The Genetic Markers of Human Immunoglobulins

Springer Science & Business Media
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It has long been known that every individual has a large number of antibodies of different specificities. Antibodies are gammaglobulins, and protein structure in cells is genetically determined. The extreme multiplicity of structure of the combining sites of antibodies relative to the degree of multiplicity generated by ordinary genetic mechanisms is a fascinating problem of bio-medical importance. The functional heterogeneity of reactions mediated by immunoglobulins-is remarkable, ranging from protection against life-threatening toxins and microbes to the production of laryngeal edema leading to suffocation and death from anaphylaxis. An approach to the understanding of immunoglobulin polymorphism based upon "a knowledge of genetic markers of immunoglobulin structure is not biased by the question of whether or not this polymorphism is related to combining site diversity. Though several recent reviews of the multifacetted problems related to immuno globulins are available, it was decided to publish this survey in the belief that know ledge of the genetic markers of immunoglobulins prqvides such information about immunoglobulin differentiation and its control as cannot be obtained from other sources. Several of the human genetic im~unoglobulin markers are well understood at the molecular level. The Gm system may serv~ as a model for other immuno genetic systems. The published data on the human immunoglobulin factors are widely scattered in journals of different perspectives. There is a need for a systematic presentation of these data and for their critical evaluation.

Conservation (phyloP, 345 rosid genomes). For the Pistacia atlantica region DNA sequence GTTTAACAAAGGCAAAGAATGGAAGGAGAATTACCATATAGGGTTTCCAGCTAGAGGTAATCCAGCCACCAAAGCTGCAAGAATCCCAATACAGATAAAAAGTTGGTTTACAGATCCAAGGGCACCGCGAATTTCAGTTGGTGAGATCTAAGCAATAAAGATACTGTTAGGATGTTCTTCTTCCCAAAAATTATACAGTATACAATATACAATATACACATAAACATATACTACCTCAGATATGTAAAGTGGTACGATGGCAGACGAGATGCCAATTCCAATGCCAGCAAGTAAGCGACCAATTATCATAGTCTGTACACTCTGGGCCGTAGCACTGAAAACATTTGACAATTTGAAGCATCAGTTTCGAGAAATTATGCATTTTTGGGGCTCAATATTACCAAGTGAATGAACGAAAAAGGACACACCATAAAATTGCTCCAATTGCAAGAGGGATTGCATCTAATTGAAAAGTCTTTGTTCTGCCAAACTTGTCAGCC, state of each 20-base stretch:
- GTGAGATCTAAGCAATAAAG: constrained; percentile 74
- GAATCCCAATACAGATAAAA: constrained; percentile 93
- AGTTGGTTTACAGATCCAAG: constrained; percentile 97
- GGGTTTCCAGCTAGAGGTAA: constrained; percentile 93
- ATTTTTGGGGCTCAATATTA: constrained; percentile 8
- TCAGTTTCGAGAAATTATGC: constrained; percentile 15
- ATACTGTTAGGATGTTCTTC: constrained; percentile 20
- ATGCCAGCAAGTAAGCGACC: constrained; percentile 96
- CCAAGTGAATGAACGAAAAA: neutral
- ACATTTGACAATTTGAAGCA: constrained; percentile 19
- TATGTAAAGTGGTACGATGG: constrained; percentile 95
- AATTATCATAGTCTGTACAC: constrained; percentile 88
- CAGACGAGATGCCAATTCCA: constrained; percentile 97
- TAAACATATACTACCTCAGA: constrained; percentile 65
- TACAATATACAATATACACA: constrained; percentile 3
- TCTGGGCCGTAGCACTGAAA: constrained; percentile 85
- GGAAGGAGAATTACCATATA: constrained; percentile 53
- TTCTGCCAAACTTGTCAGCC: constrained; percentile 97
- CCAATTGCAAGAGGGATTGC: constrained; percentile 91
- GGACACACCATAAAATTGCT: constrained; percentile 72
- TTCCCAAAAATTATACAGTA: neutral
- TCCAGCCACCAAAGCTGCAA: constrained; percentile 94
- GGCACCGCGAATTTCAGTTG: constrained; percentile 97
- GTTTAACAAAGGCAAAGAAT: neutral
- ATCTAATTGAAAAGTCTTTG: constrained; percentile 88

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Springer Science & Business Media
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Published on
Dec 6, 2012
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Medical / Immunology
Science / Life Sciences / Biochemistry
Science / Life Sciences / Cell Biology
Science / Life Sciences / Microbiology
Science / Life Sciences / Molecular Biology
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In recent years bacteriocins, especially colicins, have become widely known to molecular biologists as proteins with peculiar ways of killing bacteria. These same bacteriocins have been known for a long time to bacteriology for their unusual activity spectra and enormous variety. In this monograph I have attempted to bring together our detailed knowledge of those few bacteriocins which have already re ceived attention from molecular biologists, and our less detailed hut extensive knowledge of the variety of bacteriocins which exist. The field has been reviewed in whole or in part, by several authors [FREDERICQ, 1957, 1964, 1965 (2); IVANOVICS, 1962; HAMON, 1965; REEVES, 1965 (2)]. These reviews have been very useful to the author, and readers will find further references in them, and sometimes alternative viewpoints. We have already referred to bacteriocins as proteins, and in doing so have ex cluded many more complex antibacterial agents which resemble bacteriophages or their tails. In the author's view, these phage-like particles are probably not bacterio cins, but many authors include them within the definition; the more restrictive de finition used here has meant omitting discussion of some excellent studies on what the present author would term defective bacteriophages. In the first chapter we look at the discovery of bacteriocins and an outline of their classification. With this background we can discuss in Chapters 2 to 6 the chemistry, genetics and mode of action of the more intensively studied bacteriocins.
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